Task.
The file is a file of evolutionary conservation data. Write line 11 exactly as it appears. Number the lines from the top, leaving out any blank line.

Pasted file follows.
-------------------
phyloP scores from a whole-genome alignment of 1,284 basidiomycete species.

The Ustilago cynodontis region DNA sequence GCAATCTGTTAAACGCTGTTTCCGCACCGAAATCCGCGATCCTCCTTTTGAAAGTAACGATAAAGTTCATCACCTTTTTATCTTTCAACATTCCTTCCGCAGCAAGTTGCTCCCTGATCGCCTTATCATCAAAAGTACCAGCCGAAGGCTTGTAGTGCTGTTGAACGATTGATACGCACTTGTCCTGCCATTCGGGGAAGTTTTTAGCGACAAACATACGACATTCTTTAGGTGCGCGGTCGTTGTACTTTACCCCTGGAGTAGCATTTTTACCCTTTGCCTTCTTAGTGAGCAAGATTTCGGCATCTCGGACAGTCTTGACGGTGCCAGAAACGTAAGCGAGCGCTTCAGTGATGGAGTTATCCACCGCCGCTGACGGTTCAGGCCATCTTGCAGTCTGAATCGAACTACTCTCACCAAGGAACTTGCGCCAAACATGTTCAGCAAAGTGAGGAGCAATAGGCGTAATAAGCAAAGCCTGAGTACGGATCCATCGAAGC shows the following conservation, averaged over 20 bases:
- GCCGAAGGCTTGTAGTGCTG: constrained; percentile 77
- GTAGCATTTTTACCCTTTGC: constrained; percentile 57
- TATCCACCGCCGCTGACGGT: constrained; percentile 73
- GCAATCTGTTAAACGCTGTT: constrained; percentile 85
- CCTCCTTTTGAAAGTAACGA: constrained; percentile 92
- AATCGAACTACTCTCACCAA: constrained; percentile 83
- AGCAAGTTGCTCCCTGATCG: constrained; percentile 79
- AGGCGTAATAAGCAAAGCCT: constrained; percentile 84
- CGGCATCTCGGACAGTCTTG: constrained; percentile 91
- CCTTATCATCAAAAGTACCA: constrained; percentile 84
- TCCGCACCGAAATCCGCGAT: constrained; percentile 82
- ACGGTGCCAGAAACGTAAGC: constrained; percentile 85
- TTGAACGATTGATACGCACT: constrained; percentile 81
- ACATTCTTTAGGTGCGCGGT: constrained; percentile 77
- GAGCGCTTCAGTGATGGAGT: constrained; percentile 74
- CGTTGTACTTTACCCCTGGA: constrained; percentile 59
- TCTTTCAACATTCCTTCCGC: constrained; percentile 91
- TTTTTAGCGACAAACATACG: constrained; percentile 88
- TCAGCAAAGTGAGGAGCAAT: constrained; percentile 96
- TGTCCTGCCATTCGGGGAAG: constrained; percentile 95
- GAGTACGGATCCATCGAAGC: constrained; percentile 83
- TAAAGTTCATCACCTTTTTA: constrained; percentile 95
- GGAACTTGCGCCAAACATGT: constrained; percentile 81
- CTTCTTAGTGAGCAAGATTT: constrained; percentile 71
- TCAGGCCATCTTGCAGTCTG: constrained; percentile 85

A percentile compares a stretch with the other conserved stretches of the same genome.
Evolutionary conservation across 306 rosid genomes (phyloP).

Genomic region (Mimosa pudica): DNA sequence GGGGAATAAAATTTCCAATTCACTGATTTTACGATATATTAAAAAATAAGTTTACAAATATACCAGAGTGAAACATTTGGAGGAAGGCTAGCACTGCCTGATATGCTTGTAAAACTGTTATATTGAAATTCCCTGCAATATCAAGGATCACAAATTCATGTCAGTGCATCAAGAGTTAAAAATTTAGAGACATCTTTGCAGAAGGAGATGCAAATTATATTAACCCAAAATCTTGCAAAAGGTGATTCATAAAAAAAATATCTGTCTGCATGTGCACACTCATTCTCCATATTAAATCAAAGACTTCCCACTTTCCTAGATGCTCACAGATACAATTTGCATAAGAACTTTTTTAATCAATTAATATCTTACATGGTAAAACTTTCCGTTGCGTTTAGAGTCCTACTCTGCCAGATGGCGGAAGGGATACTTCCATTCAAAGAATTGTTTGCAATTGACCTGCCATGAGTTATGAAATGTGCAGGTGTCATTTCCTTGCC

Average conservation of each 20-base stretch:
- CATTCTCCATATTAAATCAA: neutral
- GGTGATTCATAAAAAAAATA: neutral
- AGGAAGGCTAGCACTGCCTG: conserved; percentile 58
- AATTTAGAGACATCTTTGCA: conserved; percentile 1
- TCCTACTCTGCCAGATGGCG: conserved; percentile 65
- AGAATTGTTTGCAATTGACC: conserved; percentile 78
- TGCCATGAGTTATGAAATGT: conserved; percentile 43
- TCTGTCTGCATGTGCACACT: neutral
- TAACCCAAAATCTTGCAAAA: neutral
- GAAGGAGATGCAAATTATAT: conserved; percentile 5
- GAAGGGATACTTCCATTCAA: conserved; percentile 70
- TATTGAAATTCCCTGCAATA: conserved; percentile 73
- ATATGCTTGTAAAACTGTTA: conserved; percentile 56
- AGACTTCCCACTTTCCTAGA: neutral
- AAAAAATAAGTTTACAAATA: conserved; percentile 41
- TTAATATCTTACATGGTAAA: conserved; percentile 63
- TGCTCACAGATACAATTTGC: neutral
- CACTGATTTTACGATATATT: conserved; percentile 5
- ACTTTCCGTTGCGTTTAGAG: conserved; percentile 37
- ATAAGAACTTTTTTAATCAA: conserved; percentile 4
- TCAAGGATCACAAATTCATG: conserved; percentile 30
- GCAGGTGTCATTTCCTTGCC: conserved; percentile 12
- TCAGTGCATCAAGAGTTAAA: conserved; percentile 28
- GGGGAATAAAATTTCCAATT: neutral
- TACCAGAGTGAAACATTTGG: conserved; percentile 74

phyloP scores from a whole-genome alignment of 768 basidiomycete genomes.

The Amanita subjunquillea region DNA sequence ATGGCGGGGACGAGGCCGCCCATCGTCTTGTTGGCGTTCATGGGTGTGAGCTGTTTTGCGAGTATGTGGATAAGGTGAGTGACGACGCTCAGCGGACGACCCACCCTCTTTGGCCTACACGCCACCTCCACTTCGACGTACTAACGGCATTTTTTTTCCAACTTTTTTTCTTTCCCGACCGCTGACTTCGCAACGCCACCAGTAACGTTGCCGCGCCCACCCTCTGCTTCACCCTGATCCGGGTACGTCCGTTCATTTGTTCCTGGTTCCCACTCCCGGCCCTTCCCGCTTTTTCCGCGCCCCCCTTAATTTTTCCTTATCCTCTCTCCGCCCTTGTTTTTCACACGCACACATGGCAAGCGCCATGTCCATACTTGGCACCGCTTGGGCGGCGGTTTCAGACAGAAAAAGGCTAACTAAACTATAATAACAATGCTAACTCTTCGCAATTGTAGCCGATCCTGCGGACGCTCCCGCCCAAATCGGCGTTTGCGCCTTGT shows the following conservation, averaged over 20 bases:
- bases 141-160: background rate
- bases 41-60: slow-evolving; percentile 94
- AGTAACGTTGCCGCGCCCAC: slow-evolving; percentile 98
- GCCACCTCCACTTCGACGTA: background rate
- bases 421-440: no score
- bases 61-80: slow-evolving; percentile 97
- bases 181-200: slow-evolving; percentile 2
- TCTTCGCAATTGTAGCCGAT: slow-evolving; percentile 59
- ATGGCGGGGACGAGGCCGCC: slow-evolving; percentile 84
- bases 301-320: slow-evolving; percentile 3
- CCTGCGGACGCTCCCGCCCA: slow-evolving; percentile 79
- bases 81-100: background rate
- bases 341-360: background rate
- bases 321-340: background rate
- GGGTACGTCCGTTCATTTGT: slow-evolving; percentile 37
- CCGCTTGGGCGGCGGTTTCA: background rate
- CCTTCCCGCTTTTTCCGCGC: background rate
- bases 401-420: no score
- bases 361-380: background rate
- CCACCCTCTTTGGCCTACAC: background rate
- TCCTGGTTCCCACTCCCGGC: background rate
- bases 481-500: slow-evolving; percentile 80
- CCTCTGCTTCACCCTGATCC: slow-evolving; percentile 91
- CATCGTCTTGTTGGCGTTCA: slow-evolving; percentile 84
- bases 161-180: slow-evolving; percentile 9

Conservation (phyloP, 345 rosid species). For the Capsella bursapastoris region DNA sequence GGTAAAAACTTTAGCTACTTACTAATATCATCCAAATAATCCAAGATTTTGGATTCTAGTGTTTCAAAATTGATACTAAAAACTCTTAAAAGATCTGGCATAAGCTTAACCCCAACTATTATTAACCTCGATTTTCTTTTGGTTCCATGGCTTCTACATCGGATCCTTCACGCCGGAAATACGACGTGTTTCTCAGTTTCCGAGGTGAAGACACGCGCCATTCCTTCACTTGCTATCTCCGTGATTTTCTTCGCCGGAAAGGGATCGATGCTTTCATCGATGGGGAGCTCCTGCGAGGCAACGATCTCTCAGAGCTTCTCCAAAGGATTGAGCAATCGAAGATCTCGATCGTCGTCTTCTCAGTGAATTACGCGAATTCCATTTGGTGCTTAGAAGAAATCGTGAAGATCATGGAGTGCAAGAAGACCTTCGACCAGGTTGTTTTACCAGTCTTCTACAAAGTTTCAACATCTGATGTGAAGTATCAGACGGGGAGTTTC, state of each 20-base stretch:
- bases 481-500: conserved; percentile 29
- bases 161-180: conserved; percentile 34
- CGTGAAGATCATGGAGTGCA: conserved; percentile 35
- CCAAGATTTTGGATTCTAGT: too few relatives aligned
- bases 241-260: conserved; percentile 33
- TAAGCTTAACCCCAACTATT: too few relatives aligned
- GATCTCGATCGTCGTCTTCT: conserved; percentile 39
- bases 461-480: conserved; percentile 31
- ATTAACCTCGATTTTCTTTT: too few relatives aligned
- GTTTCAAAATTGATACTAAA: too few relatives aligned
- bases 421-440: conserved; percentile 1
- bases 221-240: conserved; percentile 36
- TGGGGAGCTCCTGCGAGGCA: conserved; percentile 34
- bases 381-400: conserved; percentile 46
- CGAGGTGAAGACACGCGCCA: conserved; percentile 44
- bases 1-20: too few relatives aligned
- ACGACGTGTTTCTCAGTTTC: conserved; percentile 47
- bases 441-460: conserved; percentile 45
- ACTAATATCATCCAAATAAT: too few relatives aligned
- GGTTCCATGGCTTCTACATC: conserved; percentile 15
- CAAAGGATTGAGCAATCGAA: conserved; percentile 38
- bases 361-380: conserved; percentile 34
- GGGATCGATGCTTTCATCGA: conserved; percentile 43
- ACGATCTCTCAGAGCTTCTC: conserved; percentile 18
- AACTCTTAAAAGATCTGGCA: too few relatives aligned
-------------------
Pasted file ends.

- CGGCATCTCGGACAGTCTTG: constrained; percentile 91